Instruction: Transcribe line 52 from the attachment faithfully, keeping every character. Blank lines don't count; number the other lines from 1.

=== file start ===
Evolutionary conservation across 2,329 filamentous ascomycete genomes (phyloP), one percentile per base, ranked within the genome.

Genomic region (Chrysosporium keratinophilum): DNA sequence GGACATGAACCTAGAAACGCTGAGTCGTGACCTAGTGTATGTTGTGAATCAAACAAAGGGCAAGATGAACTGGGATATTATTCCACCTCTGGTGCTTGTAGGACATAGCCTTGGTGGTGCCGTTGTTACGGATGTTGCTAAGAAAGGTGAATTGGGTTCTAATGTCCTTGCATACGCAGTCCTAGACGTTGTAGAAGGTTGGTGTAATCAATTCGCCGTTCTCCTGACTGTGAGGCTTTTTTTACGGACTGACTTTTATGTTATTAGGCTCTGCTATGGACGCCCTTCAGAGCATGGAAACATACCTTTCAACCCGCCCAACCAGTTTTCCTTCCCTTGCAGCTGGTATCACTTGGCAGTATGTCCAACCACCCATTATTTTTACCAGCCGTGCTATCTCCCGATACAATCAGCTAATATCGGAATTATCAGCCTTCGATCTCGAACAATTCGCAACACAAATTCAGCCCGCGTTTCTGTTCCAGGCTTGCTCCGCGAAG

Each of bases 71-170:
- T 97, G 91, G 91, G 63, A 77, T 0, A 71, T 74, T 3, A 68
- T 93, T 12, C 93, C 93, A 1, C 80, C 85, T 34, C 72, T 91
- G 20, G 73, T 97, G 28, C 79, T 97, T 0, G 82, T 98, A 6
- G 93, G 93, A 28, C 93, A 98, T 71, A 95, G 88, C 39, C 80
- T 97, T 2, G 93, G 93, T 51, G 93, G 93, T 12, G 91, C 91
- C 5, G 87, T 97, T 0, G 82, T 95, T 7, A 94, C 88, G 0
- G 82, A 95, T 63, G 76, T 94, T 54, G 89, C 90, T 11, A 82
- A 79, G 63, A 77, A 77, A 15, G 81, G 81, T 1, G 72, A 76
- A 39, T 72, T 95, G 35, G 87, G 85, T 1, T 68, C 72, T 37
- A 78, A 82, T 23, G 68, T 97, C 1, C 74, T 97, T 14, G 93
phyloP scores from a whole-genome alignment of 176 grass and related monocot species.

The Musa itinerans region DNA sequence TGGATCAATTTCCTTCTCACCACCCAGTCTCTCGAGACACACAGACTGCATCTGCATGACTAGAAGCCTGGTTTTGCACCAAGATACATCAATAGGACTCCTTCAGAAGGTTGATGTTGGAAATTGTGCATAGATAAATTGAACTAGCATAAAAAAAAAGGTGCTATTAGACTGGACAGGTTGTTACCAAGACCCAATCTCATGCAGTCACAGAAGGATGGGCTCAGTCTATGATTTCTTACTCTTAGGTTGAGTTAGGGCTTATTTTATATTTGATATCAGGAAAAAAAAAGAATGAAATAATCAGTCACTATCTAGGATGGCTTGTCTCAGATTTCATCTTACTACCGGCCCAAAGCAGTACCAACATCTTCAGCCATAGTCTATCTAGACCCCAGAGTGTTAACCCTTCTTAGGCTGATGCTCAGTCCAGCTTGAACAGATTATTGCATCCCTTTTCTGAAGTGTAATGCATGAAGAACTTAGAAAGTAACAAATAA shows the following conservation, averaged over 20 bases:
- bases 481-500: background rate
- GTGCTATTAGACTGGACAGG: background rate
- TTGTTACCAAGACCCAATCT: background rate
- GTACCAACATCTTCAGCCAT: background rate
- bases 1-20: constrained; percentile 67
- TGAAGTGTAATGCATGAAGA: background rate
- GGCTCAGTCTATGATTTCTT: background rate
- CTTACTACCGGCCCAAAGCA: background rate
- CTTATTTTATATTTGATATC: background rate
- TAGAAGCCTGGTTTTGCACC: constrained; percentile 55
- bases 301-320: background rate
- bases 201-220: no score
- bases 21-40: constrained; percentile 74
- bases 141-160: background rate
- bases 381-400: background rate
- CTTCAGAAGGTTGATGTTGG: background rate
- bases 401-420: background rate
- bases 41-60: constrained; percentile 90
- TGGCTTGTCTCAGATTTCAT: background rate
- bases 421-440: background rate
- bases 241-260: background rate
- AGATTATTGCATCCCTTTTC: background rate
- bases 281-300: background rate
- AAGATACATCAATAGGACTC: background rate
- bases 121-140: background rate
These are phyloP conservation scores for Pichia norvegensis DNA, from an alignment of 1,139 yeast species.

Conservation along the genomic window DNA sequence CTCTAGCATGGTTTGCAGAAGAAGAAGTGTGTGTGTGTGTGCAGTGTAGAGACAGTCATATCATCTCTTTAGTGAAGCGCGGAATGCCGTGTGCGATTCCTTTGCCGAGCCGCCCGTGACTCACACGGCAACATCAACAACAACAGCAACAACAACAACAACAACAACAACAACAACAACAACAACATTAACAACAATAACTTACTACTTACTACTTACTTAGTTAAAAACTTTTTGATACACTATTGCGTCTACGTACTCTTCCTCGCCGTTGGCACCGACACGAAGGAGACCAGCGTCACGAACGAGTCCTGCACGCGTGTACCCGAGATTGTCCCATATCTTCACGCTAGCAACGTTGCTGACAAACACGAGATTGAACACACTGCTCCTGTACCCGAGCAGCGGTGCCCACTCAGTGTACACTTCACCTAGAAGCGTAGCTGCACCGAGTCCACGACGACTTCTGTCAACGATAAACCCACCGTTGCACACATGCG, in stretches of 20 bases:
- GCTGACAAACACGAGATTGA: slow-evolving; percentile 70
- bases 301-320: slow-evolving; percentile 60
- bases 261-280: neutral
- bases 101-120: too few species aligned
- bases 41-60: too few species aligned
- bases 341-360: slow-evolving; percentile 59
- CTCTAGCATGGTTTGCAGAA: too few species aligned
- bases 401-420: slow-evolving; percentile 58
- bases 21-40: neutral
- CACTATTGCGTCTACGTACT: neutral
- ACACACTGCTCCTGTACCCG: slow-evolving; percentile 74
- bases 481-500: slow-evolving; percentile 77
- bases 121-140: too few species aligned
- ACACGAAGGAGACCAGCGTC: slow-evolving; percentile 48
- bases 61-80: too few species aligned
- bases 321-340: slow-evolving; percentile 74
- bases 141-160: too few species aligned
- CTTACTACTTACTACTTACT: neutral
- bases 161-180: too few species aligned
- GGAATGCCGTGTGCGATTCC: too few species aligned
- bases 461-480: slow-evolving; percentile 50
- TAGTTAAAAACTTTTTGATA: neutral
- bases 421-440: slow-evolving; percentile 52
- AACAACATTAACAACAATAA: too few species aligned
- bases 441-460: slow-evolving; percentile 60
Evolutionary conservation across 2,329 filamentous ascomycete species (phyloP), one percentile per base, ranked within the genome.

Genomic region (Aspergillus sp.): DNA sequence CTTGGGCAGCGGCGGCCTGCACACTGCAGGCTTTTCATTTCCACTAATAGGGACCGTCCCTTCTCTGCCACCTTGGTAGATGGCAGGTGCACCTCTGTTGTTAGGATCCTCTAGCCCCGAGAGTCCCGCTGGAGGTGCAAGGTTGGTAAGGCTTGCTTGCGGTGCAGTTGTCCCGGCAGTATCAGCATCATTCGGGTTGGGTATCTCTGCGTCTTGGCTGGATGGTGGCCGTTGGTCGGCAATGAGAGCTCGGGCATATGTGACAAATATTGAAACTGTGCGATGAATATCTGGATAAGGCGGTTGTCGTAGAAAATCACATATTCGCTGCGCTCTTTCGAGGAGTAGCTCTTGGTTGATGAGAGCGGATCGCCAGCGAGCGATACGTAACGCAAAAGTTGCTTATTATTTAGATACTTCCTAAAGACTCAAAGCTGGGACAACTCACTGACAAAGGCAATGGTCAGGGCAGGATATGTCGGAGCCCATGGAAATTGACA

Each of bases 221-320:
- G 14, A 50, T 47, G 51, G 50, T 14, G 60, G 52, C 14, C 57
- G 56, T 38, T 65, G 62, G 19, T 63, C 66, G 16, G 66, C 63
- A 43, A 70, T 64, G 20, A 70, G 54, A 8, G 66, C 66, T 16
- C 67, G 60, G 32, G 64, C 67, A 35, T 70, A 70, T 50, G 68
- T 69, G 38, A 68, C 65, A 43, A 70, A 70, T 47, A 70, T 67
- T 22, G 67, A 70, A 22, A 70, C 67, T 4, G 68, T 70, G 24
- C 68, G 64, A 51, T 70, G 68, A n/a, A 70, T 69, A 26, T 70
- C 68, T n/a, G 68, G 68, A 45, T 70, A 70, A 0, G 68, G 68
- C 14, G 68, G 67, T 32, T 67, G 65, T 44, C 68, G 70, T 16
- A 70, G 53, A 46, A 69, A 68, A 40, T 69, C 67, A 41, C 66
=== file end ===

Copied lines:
- CACTATTGCGTCTACGTACT: neutral